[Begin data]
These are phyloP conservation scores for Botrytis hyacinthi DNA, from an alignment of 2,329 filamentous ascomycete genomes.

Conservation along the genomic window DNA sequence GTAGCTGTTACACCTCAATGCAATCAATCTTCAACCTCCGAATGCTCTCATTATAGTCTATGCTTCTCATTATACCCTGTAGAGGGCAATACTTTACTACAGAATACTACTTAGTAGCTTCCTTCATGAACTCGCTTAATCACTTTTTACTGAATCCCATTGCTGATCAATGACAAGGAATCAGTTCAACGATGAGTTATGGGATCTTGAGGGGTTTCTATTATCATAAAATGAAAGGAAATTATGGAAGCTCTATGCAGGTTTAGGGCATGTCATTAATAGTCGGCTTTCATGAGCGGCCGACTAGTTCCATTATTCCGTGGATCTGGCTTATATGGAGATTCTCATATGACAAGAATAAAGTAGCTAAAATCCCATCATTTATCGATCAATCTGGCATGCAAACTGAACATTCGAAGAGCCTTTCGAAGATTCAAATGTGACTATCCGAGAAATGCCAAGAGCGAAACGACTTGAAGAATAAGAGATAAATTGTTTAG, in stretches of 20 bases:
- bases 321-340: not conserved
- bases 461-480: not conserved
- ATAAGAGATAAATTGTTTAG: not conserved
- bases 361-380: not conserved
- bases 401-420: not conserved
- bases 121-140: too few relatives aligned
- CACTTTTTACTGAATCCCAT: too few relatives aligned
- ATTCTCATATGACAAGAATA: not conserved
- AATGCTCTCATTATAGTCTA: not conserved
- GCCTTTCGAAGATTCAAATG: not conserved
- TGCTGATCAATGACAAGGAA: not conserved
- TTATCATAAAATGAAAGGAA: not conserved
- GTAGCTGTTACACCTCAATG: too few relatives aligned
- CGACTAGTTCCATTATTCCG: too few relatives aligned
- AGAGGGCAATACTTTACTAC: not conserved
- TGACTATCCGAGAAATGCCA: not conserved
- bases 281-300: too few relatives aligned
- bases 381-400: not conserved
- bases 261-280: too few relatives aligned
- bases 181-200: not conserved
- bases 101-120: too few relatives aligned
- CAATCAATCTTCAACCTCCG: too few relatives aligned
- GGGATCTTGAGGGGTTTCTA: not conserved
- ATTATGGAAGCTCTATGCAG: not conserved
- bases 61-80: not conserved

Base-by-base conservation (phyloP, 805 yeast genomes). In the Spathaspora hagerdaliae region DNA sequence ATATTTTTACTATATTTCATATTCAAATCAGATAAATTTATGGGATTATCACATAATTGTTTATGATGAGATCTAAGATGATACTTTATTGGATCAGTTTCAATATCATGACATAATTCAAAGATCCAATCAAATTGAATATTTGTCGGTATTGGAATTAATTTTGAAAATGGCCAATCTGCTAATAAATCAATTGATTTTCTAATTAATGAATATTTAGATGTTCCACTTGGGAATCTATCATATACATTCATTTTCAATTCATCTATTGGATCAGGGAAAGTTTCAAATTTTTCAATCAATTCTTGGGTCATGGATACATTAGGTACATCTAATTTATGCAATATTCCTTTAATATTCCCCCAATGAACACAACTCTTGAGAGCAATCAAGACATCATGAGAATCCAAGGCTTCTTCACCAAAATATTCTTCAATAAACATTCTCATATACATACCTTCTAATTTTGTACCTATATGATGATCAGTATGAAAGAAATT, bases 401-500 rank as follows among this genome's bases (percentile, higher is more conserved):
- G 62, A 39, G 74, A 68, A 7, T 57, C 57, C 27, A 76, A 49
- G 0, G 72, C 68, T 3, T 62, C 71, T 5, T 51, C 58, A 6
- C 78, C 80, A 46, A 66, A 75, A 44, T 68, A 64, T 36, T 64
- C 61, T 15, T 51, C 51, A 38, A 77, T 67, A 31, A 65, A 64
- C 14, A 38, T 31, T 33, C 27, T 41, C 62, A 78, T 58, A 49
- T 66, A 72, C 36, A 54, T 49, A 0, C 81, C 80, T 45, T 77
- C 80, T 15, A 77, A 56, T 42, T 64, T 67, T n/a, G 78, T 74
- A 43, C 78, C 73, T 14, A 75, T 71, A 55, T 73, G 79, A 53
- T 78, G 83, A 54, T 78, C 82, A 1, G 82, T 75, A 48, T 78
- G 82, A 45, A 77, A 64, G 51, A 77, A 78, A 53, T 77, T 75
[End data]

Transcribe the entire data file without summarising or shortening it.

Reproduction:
These are phyloP conservation scores for Botrytis hyacinthi DNA, from an alignment of 2,329 filamentous ascomycete genomes.

Conservation along the genomic window DNA sequence GTAGCTGTTACACCTCAATGCAATCAATCTTCAACCTCCGAATGCTCTCATTATAGTCTATGCTTCTCATTATACCCTGTAGAGGGCAATACTTTACTACAGAATACTACTTAGTAGCTTCCTTCATGAACTCGCTTAATCACTTTTTACTGAATCCCATTGCTGATCAATGACAAGGAATCAGTTCAACGATGAGTTATGGGATCTTGAGGGGTTTCTATTATCATAAAATGAAAGGAAATTATGGAAGCTCTATGCAGGTTTAGGGCATGTCATTAATAGTCGGCTTTCATGAGCGGCCGACTAGTTCCATTATTCCGTGGATCTGGCTTATATGGAGATTCTCATATGACAAGAATAAAGTAGCTAAAATCCCATCATTTATCGATCAATCTGGCATGCAAACTGAACATTCGAAGAGCCTTTCGAAGATTCAAATGTGACTATCCGAGAAATGCCAAGAGCGAAACGACTTGAAGAATAAGAGATAAATTGTTTAG, in stretches of 20 bases:
- bases 321-340: not conserved
- bases 461-480: not conserved
- ATAAGAGATAAATTGTTTAG: not conserved
- bases 361-380: not conserved
- bases 401-420: not conserved
- bases 121-140: too few relatives aligned
- CACTTTTTACTGAATCCCAT: too few relatives aligned
- ATTCTCATATGACAAGAATA: not conserved
- AATGCTCTCATTATAGTCTA: not conserved
- GCCTTTCGAAGATTCAAATG: not conserved
- TGCTGATCAATGACAAGGAA: not conserved
- TTATCATAAAATGAAAGGAA: not conserved
- GTAGCTGTTACACCTCAATG: too few relatives aligned
- CGACTAGTTCCATTATTCCG: too few relatives aligned
- AGAGGGCAATACTTTACTAC: not conserved
- TGACTATCCGAGAAATGCCA: not conserved
- bases 281-300: too few relatives aligned
- bases 381-400: not conserved
- bases 261-280: too few relatives aligned
- bases 181-200: not conserved
- bases 101-120: too few relatives aligned
- CAATCAATCTTCAACCTCCG: too few relatives aligned
- GGGATCTTGAGGGGTTTCTA: not conserved
- ATTATGGAAGCTCTATGCAG: not conserved
- bases 61-80: not conserved

Base-by-base conservation (phyloP, 805 yeast genomes). In the Spathaspora hagerdaliae region DNA sequence ATATTTTTACTATATTTCATATTCAAATCAGATAAATTTATGGGATTATCACATAATTGTTTATGATGAGATCTAAGATGATACTTTATTGGATCAGTTTCAATATCATGACATAATTCAAAGATCCAATCAAATTGAATATTTGTCGGTATTGGAATTAATTTTGAAAATGGCCAATCTGCTAATAAATCAATTGATTTTCTAATTAATGAATATTTAGATGTTCCACTTGGGAATCTATCATATACATTCATTTTCAATTCATCTATTGGATCAGGGAAAGTTTCAAATTTTTCAATCAATTCTTGGGTCATGGATACATTAGGTACATCTAATTTATGCAATATTCCTTTAATATTCCCCCAATGAACACAACTCTTGAGAGCAATCAAGACATCATGAGAATCCAAGGCTTCTTCACCAAAATATTCTTCAATAAACATTCTCATATACATACCTTCTAATTTTGTACCTATATGATGATCAGTATGAAAGAAATT, bases 401-500 rank as follows among this genome's bases (percentile, higher is more conserved):
- G 62, A 39, G 74, A 68, A 7, T 57, C 57, C 27, A 76, A 49
- G 0, G 72, C 68, T 3, T 62, C 71, T 5, T 51, C 58, A 6
- C 78, C 80, A 46, A 66, A 75, A 44, T 68, A 64, T 36, T 64
- C 61, T 15, T 51, C 51, A 38, A 77, T 67, A 31, A 65, A 64
- C 14, A 38, T 31, T 33, C 27, T 41, C 62, A 78, T 58, A 49
- T 66, A 72, C 36, A 54, T 49, A 0, C 81, C 80, T 45, T 77
- C 80, T 15, A 77, A 56, T 42, T 64, T 67, T n/a, G 78, T 74
- A 43, C 78, C 73, T 14, A 75, T 71, A 55, T 73, G 79, A 53
- T 78, G 83, A 54, T 78, C 82, A 1, G 82, T 75, A 48, T 78
- G 82, A 45, A 77, A 64, G 51, A 77, A 78, A 53, T 77, T 75